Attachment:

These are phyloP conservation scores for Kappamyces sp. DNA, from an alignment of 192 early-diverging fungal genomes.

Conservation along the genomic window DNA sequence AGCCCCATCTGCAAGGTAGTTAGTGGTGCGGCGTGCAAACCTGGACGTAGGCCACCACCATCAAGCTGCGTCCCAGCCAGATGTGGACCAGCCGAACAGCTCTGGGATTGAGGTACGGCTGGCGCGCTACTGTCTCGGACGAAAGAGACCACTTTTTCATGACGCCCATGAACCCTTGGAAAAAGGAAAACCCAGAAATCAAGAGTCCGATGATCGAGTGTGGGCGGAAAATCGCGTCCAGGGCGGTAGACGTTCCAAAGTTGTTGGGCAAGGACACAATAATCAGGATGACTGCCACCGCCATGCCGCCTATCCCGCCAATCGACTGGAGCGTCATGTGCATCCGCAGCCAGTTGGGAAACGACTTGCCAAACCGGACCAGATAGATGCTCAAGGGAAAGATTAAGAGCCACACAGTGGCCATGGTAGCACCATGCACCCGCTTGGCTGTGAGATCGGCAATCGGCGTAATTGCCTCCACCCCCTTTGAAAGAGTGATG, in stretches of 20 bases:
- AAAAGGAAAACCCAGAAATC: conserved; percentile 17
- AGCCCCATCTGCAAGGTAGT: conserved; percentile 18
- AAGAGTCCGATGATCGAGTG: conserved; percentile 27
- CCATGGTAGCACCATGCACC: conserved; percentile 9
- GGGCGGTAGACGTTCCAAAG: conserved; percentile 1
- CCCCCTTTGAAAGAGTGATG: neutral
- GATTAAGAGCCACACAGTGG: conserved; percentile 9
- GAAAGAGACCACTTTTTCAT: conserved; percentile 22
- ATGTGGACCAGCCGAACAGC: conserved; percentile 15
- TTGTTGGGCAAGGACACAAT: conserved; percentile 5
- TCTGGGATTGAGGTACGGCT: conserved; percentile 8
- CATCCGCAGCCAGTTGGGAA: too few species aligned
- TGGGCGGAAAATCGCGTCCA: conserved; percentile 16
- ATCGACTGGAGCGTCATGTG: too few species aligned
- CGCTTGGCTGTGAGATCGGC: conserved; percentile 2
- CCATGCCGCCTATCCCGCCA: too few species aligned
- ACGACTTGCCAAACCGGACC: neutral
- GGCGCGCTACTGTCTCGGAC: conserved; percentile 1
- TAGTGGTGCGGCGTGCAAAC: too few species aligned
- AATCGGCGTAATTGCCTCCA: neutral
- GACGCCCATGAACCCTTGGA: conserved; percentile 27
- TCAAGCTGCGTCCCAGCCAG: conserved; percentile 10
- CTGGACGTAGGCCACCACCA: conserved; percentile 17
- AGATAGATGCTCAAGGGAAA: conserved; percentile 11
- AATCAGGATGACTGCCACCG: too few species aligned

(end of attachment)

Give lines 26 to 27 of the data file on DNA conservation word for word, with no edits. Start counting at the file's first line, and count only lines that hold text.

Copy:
- AGATAGATGCTCAAGGGAAA: conserved; percentile 11
- AATCAGGATGACTGCCACCG: too few species aligned